Pawn Stars is an American reality tv program that is shown on History and delivered by Leftfield Pictures. The series is shot in Las Vegas, Nevada, where it accounts the everyday activities at the World Famous Gold and Silver Pawn Shop, a 24-hour privately-owned company opened in 1989 and initially worked by patriarch Richard “Old Man” Harrison, his child Rick Harrison, Rick’s child Corey “Big Hoss” Harrison, and Corey’s cherished friend, Austin “Chumlee” Russell. The series, which turned into the network’s most noteworthy appraised show and the No. 2 reality TV drama behind Jersey Shore, appeared on July 26, 2009.
The series delineates the staff’s connections with clients, who acquire a variety of antiques to sell or pawn, and who are demonstrated haggling over the cost and examining its historical background, with narration given by either the Harrisons or Chumlee. Also, the series follows the relational clashes among the cast.
One analyst referencing these conflicts portrayed the show as a form of Antiques Roadshow “hijacked by American Chopper’s Teutul family.” TV Guide has offered a comparative depiction, calling the show “one section Antiques Roadshow, a touch of LA Ink and a scramble of COPS.”
Many local experts in a variety of fields and consistently seem to assess the things being sold or pawned, two of whom have gone on to their spin-off projects. Antique restorer/metal craftsman Rick Dale is the star of the series’ first spin-off, American Restoration, which debuted in October 2010, and specialist/auto reclamation master Danny “The Count” Koker stars in the subsequent spin-off, Counting Cars, which appeared August 13, 2012
Pawn Stars started with Brent Montgomery and Colby Gaines of Leftfield Pictures, who were struck by the variety of electric and seedy pawn shops in Las Vegas during a 2008 end of the week visit to the city. Figuring such shops may contain interesting characters, they looked for a family-run shop on which to focus a TV series until they found the Gold and Silver Pawn Shop under two miles from the Las Vegas Strip.
It had been the subject of a 2001 PBS documentary, and the administrator and part-proprietor, Rick Harrison, had been attempting fruitlessly to pitch a show basing his argument on his shop for four years. The shop, and Rick, had one day been featured in the Las Vegas scene of Insomniac with Dave Attell in the year 2003.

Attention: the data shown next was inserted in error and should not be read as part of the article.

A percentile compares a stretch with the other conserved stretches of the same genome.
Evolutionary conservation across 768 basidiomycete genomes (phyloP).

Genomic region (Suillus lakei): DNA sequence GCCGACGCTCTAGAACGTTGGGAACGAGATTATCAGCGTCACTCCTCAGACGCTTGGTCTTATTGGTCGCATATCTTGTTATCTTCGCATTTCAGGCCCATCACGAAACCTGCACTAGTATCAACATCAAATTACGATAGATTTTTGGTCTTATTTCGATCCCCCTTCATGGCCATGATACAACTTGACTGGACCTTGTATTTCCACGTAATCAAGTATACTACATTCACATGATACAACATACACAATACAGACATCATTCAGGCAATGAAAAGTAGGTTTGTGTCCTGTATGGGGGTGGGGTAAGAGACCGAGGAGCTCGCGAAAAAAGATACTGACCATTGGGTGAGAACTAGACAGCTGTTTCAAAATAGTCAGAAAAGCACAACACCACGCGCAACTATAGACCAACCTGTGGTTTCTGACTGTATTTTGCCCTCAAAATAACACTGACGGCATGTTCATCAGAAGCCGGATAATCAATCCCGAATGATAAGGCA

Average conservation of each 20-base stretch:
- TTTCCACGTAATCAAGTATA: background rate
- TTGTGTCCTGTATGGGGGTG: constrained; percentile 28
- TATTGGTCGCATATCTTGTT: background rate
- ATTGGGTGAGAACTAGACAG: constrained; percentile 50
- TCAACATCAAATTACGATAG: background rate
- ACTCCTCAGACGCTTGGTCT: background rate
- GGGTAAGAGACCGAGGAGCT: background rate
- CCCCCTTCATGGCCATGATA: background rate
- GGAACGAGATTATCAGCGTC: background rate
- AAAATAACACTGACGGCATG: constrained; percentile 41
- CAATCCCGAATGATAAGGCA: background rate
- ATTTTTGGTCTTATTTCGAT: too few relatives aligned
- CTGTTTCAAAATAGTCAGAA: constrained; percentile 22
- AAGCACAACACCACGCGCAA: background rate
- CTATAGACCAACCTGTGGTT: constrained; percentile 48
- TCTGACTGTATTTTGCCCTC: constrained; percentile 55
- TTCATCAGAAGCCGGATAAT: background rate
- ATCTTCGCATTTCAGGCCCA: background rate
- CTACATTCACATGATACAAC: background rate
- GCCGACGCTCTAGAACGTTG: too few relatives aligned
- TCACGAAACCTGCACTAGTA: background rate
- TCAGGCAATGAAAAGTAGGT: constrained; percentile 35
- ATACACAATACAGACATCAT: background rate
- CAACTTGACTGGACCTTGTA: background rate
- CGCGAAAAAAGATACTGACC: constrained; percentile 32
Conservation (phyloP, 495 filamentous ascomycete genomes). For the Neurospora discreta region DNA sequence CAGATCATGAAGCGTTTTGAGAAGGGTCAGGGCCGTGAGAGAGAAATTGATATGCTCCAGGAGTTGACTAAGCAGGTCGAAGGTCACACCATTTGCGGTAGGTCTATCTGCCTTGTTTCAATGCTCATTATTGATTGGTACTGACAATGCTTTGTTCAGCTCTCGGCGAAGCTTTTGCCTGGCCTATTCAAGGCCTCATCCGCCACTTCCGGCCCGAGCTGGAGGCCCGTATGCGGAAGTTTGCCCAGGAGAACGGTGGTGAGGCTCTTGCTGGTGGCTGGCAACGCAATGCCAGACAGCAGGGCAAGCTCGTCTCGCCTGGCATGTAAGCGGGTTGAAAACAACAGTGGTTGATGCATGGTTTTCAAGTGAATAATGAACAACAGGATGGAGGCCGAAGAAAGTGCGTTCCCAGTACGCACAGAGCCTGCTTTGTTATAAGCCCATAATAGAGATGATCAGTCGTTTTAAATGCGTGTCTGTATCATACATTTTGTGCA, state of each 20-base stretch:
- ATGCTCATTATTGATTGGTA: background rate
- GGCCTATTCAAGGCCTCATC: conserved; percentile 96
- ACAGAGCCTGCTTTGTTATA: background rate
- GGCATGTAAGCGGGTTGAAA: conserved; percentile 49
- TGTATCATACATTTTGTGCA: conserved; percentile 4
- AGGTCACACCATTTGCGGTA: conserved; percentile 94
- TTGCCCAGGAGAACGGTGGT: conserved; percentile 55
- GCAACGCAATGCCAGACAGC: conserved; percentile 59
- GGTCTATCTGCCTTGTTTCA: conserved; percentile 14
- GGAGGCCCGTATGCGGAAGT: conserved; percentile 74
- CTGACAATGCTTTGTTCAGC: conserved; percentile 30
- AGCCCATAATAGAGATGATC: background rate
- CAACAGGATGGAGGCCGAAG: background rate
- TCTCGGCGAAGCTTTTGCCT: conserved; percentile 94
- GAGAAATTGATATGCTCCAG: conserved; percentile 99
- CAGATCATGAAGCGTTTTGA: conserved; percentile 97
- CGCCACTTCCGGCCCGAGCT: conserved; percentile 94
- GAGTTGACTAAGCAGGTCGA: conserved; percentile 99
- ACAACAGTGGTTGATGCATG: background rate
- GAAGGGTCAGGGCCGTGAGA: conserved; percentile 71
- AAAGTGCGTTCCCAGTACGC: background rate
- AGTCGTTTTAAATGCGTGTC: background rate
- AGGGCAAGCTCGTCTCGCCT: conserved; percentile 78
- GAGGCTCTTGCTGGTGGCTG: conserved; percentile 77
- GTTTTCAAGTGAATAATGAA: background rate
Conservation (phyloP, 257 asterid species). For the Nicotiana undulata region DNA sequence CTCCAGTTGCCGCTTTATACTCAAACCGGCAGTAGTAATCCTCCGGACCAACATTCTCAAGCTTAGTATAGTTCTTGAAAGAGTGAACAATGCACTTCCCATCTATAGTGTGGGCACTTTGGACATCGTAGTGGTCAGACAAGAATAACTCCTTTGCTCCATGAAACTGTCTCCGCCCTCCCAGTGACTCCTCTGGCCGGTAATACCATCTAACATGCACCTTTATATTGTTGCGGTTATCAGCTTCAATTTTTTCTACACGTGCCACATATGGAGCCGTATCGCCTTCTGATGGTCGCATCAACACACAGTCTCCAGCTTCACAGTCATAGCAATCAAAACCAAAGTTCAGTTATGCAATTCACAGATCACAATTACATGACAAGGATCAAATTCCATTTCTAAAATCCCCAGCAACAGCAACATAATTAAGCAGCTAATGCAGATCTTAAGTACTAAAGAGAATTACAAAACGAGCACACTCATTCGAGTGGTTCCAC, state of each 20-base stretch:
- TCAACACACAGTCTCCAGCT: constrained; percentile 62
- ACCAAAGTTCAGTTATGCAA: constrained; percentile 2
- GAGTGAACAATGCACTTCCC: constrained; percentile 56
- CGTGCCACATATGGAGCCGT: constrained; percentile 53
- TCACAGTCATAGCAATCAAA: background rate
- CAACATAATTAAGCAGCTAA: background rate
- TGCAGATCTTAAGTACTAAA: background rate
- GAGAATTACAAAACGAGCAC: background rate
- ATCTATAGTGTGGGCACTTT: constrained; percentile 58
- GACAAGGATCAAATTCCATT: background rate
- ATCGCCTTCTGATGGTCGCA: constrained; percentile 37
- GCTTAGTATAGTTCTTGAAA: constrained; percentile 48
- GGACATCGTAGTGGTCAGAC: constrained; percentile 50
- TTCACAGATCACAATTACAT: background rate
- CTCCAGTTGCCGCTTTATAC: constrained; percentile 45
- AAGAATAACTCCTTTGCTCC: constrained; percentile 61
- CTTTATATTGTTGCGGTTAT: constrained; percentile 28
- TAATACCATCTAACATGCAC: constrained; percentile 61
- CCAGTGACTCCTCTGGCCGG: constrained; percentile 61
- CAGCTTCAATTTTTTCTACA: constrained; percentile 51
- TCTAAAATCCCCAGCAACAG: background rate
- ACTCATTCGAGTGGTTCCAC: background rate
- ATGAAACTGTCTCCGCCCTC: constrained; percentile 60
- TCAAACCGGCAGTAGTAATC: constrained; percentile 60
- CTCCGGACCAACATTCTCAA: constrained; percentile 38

The series was initially pitched to HBO; however, the system favored it to have been a Taxicab Confessions-style series occurring at the Gold and Silver’s night window. The organization, in the end, developed into the now-natural family-situated theme utilized in the series.
History president Nancy Dubuc, who had been accused of making programming with a more populist bid to adjust the system’s in-depth military programming, got the series, which was at first titled Pawning History, before a staff member at Leftfield recommended that Pawn Stars would fit better with the locale.
The network agreed, accepting that name to be all the more satisfying and easily remembered. The staff member balanced its story-line to align it with the system’s image, which incorporated the on-camera specialists evaluating the things brought into the Gold and Silver; however, she didn’t discourage the relational clashes among the show’s stars.
In July 2011, Harrison marked a record-breaking 80-episode renewal of the series’ contract for four additional periods. After four years of its broadcast on Mondays at 10 pm ET, the program moved to Thursday evenings at 9 pm ET on May 30, 2013, and replacing Swamp People, which moved an hour later to 10 pm ET. The program likewise got another opening and signature melody, “Winning isn’t Everything,” performed by Lynyrd Skynyrd. The opening was replaced again with various theme music from an uncredited musician on June 12, 2014.
Awards and Achievements
In 2010, Rick Harrison and the staff of the Gold and Silver Pawn Shop won the Pawnbroker of the Year Award. The National Pawnbrokers Association awarded this. The team was awarded for bringing the industry more prominent and a superior picture with the TV show.
On July 17, 2012, the Clark County Commission pronounced that day to be “Pawn Stars/Gold and Silver Pawn Day.” At the Commission meeting, Richard “The Old Man” Harrison gave $1,000 to the Clark County Heritage Museum. He loaned the U.S. Senate floor chair utilized by Senator Patrick McCarran (offered to the Gold and Silver in the Pawn Stars scene “Take a Seat”) to the museum as a display of Senator McCarran.
Net Worth of Pawn Stars in 2020
The Net Worth of the Pawn Stars is only given individually. Together, they are valued at around $25 million dollars as of November 2020. They earn their money from the show that has made many viewers over the years. Their individual Net Worth is as follows;
Richard “Old Man” Harrison- $8 million
Rick Harrison- $8 million
Austin “Chumlee” Russell- $5 million
Corey Harrison- $4 million
Evidently, Pawn Stars is a must-watch reality television series. Ever since 2009, it has been entertaining many people. No wonder it was once the highest-rated show among the shows aired on its network. Among the reality shows, it took the second position.